Posts Tagged ‘Kingsville’

Kingsville as partner in anti-wind farm fight

December 17, 2008

Leamington council plans to ask Kingsville to join it in hiring a consultant to object to offshore wind turbines proposed for Lake Erie.

Leamington Mayor John Adams said council had a large delegation of residents in 2006 who were opposed to the offshore turbines. At that time, council said it was opposed to the offshore wind farm.

“We certainly support the residents even now,” Adams said Tuesday.

Council agreed Monday to forward its questions to the Ministry of Environment, meet with the developer and see if Kingsville is interested in hiring a consultant.

A report to Leamington council Monday listed some of the concerns and questions for the developer. The first was the proximity to Point Pelee National Park, bird and bat migration and the impact on fish.

The report said residents were also concerned about the potential impacts on tourism, cottaging, recreation, aesthetics and views.

Leamington wants to know the exact location of the turbines, their height above water level and the air and noise impacts.

The issue has a long history. After residents opposed the proposal, the provincial government put a moratorium on offshore wind developments in November 2006 until they could be studied. By January 2008, the moratorium was lifted.

Adams said the consultant’s report will come back to council next year and council will likely hold a public meeting. Although the municipality is only a consulting agency, because the development would be on Crown land, the towns do have some control over granting easements to run powerlines on land.

“That’s where the municipalities would have a bigger say in whether to allow it or not,” Adams said. “Right at this point, I would say they would not allow it.”

In January, Kingsville council reaffirmed its opposition to offshore wind turbines. Since both councils were meeting Monday night, Kingsville council has not had a chance to deal with Leamington’s request.

full article at Windsor Star

Essex considers wind farms ban

December 16, 2008

Enbridge wind farm Kincardine

Enbridge wind farm Kincardine

Essex considers wind farms ban

ESSEX — The Town of Essex became the first area municipality to propose a ban Monday on wind turbine projects until all health questions raised by residents are clearly answered by provincial experts.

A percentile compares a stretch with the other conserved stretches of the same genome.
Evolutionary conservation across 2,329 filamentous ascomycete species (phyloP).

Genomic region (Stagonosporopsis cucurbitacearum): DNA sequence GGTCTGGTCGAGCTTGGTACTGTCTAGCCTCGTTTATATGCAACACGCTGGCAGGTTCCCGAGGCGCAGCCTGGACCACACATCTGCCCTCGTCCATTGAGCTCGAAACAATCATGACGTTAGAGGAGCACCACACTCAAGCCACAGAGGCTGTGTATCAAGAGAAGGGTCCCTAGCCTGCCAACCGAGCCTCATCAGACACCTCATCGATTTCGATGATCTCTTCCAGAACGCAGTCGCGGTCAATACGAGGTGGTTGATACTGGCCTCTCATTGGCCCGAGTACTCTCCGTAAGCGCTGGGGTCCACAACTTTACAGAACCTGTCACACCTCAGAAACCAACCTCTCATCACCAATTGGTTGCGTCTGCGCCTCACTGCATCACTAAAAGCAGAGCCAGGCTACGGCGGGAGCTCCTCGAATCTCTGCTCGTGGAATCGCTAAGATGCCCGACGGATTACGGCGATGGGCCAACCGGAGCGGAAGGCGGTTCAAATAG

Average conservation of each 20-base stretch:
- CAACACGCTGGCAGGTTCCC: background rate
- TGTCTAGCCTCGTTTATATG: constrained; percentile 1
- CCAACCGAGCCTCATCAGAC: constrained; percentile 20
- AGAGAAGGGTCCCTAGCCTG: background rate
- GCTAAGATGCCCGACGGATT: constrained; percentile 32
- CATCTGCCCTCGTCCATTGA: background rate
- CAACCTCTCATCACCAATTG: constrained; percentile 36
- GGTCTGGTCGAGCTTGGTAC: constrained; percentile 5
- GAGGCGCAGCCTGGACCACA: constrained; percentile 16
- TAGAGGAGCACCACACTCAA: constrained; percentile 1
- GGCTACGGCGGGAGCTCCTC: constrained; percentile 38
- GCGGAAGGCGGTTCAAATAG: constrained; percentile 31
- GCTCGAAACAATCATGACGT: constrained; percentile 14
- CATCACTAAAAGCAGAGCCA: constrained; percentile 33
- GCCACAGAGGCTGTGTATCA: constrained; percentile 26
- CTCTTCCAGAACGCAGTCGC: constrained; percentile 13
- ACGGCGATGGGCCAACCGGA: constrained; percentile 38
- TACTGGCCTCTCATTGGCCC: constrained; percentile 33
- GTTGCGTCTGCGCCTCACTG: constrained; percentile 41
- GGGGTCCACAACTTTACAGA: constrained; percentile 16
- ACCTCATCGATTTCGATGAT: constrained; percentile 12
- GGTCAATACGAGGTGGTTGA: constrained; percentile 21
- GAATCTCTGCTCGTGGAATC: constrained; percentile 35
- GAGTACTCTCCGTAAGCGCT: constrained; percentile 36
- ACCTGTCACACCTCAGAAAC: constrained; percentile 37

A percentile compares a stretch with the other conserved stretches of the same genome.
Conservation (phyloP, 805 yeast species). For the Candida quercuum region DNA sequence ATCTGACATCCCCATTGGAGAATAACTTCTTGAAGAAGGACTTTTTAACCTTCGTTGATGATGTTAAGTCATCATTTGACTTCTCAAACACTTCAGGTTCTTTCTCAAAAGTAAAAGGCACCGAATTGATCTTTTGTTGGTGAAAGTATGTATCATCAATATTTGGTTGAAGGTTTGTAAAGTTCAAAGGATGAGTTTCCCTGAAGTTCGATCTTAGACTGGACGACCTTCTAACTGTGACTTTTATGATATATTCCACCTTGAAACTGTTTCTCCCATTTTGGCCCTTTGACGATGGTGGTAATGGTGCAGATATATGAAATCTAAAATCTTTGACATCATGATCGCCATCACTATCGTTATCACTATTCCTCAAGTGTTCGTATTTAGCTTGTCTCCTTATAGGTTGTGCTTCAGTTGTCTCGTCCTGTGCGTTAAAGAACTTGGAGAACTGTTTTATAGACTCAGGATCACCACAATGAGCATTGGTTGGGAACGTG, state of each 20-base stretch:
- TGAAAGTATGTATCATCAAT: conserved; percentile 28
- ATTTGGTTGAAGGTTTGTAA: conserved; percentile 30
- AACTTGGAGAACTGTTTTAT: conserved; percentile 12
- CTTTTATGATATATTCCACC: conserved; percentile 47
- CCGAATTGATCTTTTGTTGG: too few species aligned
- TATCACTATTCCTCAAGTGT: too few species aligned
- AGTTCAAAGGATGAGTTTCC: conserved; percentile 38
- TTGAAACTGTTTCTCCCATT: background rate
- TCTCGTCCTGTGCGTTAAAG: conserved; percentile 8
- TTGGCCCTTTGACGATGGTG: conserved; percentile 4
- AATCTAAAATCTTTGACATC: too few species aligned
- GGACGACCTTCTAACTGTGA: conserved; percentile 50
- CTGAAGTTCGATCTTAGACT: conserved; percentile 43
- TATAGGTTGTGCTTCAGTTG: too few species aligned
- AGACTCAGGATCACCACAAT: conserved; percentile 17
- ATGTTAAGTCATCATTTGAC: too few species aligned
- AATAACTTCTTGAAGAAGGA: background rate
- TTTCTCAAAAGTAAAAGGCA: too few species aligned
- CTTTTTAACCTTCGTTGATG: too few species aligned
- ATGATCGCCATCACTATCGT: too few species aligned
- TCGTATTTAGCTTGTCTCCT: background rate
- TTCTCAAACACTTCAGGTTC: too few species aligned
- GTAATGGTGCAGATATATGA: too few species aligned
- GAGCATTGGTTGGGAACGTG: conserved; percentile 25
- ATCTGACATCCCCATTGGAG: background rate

“We are gambling with the health, safety and quality of life of the people around us,” said Coun. Ron Rogers, who proposed the ban. “We need answers and guidance from our provincial ministries.”

The council debate on the ban is set for Feb. 23 to allow wind industry, provincial government and health experts to respond to issues such as noise, vibration, risk of structural failure, ice throw from blades, and electrical surges.

Input will also be sought from other Ontario municipalities that have banned or are about to ban the giant turbines even though provincial planning policy has encouraged wind energy development.

Rogers said he was frustrated with the divergent opinions on wind turbines, and the lack of help from the province and Essex County in sorting them out.

Among local municipalities, for example, the minimum proposed setback from turbines to homes ranges from the high of 600 metres in Amherstburg to the low of 300 metres in Lakeshore and Kingsville, Rogers noted. Essex decided to go down the middle with a minimum setback of 450 metres, he added.

Provincial experts ought to advise municipalities on safe setbacks for wind turbines so the numbers don’t vary all over Ontario, Rogers said.

The $100,000 study done by Essex County on wind energy ducked the minimum setback issue completely, Rogers said.

Council chamber was packed with residents who mostly applauded Roger’s idea. Mayor Ron McDermott had to ask some not to interrupt councilors or risk ejection.

None of the companies that have proposed wind turbine projects in the town were present.

Closest to starting construction in 2009 is a 24 turbine, $100 million project by AIM PowerGen over 1,400 acres of farmland southwest of Harrow. That project is supposed to annually generate about $300,000 in lease payments to farmers and about $81,000 in property taxes.

“I won’t support the motion before us tonight,” said Coun. Randy Voakes. “Don’t think I haven’t wrestled with it.”

In tough economic times, the town has to accept development that will bring some new jobs and revenue into the community, Voakes. “Every little bit will help families in need,” he said.

Voakes thought the health questions raised by Rogers had been answered in the last two years. “We’re the only municipality dragging our feet on this issue.”

But Rogers downplayed the job creation benefits of wind turbines as limited to construction crews and a handful of full-time maintenance workers.

McDermott objected to the government telling municipalities to accept wind energy without answering all the questions that residents are asking. “They’re making us spend our money to investigate this,” said the mayor.

“I want the province to tell me what a safe setback is,” said Deputy Mayor Richard Meloche.

Meloche added: “I probably get 20 emails a day on the horror stories people have gone through.” On the other hand, he added, wind turbine companies say complaints are rare and the risks minimal.

“I have concerns,” said Meloche – but not the expertise to make decisions.

Full story at the Windsor Star

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